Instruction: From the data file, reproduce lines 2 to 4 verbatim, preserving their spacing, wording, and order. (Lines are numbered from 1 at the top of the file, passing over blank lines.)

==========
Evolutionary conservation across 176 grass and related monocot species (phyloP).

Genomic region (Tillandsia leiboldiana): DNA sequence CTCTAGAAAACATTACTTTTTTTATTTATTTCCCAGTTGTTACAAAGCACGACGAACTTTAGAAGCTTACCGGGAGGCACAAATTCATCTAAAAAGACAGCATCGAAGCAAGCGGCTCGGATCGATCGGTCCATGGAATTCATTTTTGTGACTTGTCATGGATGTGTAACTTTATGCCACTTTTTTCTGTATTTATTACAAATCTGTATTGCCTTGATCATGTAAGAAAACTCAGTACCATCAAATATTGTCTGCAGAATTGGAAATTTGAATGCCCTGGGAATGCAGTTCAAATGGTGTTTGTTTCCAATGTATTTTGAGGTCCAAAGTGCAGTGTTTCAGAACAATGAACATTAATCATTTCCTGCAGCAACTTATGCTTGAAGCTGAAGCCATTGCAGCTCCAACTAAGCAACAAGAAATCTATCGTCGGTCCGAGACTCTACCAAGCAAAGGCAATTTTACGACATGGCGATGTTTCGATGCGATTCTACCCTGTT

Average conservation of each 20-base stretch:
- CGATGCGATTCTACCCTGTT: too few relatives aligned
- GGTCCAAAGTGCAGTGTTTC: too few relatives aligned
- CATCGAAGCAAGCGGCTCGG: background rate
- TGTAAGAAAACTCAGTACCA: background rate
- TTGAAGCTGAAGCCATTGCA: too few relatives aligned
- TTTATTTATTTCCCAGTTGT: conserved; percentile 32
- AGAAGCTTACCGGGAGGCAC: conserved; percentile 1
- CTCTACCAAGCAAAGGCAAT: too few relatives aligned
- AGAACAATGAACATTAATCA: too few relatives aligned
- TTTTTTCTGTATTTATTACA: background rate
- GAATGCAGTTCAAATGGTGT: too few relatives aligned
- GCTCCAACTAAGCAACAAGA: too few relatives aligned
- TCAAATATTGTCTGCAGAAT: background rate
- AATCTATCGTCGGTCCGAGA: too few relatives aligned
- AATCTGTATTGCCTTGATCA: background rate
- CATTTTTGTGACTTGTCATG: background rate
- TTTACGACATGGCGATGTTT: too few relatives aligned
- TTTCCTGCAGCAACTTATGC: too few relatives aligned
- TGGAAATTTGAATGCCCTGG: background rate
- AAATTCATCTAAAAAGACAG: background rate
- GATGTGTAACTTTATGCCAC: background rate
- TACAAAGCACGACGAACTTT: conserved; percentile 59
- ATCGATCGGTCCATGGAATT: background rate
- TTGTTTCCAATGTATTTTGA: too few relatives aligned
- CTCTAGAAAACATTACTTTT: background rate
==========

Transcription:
Genomic region (Tillandsia leiboldiana): DNA sequence CTCTAGAAAACATTACTTTTTTTATTTATTTCCCAGTTGTTACAAAGCACGACGAACTTTAGAAGCTTACCGGGAGGCACAAATTCATCTAAAAAGACAGCATCGAAGCAAGCGGCTCGGATCGATCGGTCCATGGAATTCATTTTTGTGACTTGTCATGGATGTGTAACTTTATGCCACTTTTTTCTGTATTTATTACAAATCTGTATTGCCTTGATCATGTAAGAAAACTCAGTACCATCAAATATTGTCTGCAGAATTGGAAATTTGAATGCCCTGGGAATGCAGTTCAAATGGTGTTTGTTTCCAATGTATTTTGAGGTCCAAAGTGCAGTGTTTCAGAACAATGAACATTAATCATTTCCTGCAGCAACTTATGCTTGAAGCTGAAGCCATTGCAGCTCCAACTAAGCAACAAGAAATCTATCGTCGGTCCGAGACTCTACCAAGCAAAGGCAATTTTACGACATGGCGATGTTTCGATGCGATTCTACCCTGTT

Average conservation of each 20-base stretch:
- CGATGCGATTCTACCCTGTT: too few relatives aligned